Doing the Twist, Retroactively

May 6, 2008

While other wineries dither about whether to use twist-off caps instead of corks for their current wines, Leeuwin Estate has taken it a step further. Australia's greatest producer of Chardonnay went back and rebottled its entire library under spiral.

The Chardonnay collection dates back to 1980, the first vintage of the renowned Art Series bottling. There were four to 12 cases of each vintage in the cellar.

"It took five months and cost about $60,000 to do it," said owner Denis Horgan, "but it was worth it. What was happening, you would send some wine to an event and you had to send two bottles every time, in case one was bad. I figured, why not do it all and keep all the wines longer?"

Like most of his Australian colleagues, Horgan has had it with corks spoiling some percentage of his careful efforts. Leeuwin made the switch to screw caps for all its wines starting with the 2005 vintage. Since 1993, some portion of the production was bottled using Stelvin closures, at first for experimental purposes, later because some of his savvier export clients insisted on it.

"We would decant the wines and try them blind, Stelvin vs. cork," Horgan recalled. "The wines under (Stelvin) seal were always fresher, and we preferred them."

When Leeuwin first started using Stelvin closures commercially, U.S. importer Old Bridge Cellars was among those who feared that the market would resist. So they took only about 20 percent of their allotment under spiral. Now, everyone wants the cap.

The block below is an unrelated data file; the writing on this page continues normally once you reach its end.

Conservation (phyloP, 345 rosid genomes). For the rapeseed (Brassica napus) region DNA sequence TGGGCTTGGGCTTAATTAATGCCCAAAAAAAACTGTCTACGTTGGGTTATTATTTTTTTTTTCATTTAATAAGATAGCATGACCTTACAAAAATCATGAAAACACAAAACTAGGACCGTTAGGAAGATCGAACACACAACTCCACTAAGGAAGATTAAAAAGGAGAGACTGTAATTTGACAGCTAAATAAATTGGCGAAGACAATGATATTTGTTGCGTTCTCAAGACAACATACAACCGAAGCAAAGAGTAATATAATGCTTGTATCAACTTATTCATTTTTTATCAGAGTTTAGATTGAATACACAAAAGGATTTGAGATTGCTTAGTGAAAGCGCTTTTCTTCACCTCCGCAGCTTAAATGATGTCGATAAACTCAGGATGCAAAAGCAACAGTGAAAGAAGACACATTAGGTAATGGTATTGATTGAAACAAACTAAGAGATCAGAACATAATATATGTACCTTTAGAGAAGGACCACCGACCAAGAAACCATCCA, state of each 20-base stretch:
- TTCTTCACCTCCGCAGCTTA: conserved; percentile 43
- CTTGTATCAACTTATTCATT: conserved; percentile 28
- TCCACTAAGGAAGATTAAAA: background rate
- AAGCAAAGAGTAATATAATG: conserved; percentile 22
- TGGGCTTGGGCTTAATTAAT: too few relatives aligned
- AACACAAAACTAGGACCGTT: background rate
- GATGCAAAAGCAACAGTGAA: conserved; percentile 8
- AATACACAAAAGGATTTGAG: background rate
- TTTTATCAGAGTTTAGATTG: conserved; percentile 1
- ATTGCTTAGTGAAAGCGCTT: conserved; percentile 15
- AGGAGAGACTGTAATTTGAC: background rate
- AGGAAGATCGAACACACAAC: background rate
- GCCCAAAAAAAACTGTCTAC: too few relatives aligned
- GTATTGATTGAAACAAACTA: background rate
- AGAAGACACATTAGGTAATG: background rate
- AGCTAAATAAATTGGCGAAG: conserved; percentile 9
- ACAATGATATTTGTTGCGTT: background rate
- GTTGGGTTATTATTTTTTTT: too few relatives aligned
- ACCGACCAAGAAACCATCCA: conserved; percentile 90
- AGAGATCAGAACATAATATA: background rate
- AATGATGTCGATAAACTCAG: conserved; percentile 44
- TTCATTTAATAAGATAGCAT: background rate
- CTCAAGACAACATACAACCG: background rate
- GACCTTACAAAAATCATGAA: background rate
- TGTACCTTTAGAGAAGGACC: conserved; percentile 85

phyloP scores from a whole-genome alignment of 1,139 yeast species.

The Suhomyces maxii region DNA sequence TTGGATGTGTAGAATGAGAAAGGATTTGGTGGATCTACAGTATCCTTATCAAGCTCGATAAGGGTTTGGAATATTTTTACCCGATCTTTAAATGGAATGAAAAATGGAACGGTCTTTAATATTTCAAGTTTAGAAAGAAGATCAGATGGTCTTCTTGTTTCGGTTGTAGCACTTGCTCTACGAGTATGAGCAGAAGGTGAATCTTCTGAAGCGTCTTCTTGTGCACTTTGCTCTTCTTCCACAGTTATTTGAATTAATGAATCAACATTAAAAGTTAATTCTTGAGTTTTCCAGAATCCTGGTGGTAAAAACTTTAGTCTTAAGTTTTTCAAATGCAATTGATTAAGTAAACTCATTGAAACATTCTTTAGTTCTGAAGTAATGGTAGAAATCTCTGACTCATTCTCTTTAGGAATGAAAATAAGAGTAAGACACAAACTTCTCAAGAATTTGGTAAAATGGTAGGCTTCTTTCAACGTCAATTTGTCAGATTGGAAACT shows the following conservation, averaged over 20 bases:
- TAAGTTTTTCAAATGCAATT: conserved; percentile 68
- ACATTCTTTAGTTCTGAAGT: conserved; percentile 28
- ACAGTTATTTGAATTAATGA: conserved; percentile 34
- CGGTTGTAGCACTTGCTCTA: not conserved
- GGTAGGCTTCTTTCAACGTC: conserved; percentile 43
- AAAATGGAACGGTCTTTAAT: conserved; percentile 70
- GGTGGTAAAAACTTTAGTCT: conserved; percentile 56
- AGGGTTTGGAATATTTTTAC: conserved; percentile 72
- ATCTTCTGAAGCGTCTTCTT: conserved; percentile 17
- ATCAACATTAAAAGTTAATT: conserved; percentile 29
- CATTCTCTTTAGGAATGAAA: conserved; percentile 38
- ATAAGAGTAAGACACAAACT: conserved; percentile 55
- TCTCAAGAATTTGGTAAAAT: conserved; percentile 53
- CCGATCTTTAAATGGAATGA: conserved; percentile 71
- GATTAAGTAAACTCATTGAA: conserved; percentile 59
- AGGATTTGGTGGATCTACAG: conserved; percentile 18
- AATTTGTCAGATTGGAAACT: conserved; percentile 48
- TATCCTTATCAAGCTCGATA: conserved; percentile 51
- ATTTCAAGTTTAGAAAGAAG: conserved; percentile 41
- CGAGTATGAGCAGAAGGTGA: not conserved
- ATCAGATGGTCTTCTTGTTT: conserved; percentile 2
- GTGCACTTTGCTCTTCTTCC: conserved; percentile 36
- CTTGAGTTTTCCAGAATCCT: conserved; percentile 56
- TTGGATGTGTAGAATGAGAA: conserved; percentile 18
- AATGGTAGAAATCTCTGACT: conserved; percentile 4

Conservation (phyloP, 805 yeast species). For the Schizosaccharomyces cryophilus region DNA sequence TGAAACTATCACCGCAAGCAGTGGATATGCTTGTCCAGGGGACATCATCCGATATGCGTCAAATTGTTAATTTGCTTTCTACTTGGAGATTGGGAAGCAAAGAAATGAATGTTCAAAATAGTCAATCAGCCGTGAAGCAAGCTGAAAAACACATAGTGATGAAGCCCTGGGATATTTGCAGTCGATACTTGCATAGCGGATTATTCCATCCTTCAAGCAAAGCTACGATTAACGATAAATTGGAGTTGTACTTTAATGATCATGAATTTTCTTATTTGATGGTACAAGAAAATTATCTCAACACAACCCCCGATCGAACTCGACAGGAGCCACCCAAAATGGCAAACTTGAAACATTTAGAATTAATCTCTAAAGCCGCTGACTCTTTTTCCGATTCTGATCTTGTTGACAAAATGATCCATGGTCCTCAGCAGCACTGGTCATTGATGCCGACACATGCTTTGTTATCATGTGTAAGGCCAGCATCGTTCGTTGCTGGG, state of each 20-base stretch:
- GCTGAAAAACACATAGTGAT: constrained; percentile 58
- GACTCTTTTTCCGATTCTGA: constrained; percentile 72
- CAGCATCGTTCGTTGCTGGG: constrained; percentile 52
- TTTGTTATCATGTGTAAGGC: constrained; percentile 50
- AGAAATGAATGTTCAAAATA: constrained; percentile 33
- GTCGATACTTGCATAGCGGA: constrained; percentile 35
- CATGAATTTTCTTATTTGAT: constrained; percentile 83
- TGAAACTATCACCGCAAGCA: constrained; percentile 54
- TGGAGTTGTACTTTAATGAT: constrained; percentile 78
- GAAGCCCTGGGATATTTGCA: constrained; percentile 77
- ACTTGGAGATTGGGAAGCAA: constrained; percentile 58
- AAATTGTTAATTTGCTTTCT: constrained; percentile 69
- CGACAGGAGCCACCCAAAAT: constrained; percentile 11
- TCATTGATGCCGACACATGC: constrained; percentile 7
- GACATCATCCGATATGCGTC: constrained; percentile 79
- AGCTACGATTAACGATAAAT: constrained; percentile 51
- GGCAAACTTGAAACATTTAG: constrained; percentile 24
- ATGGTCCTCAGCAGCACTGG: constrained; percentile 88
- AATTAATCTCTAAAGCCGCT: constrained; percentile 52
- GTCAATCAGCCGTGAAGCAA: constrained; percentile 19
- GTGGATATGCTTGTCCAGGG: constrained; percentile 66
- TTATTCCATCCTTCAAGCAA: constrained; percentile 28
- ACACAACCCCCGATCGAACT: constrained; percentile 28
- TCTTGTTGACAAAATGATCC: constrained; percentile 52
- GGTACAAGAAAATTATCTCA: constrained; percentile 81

I haven't heard of anyone else rebottling old stock, but it makes sense, especially the way Leeuwin did it. As Horgan described it (see my video, below), the wines were uncorked one by one, and tasted to make sure the contents were sound. Then they transferred the contents to a screw-top bottle, topped it up with some of the same vintage from another bottle, and placed it in a container under inert gas to keep it from oxidizing until it could be run through the capping machine.

"We didn't have to discard a whole heap of wine," Horgan said. "But it's a relief to know we don't have any time bombs in the cellar."

This is important, because Leeuwin's Chardonnays age beautifully. I tasted 12 vintages of Leeuwin Chardonnay Art Series with Horgan on Sunday, dating to 1985, all but the most recent vintages rebottled. The wines were stunning. My favorite, as usual, was the 1987, a wine of absolutely perfect balance, a gorgeous array of fruit, spice and those ineffable characteristics that come from bottle age. It's nice to know those flavors aren't going away soon.

"If we wanted the wines for the long term," Horgan concluded, "I figured we better do it now."


Closures White Wines Australia Chardonnay

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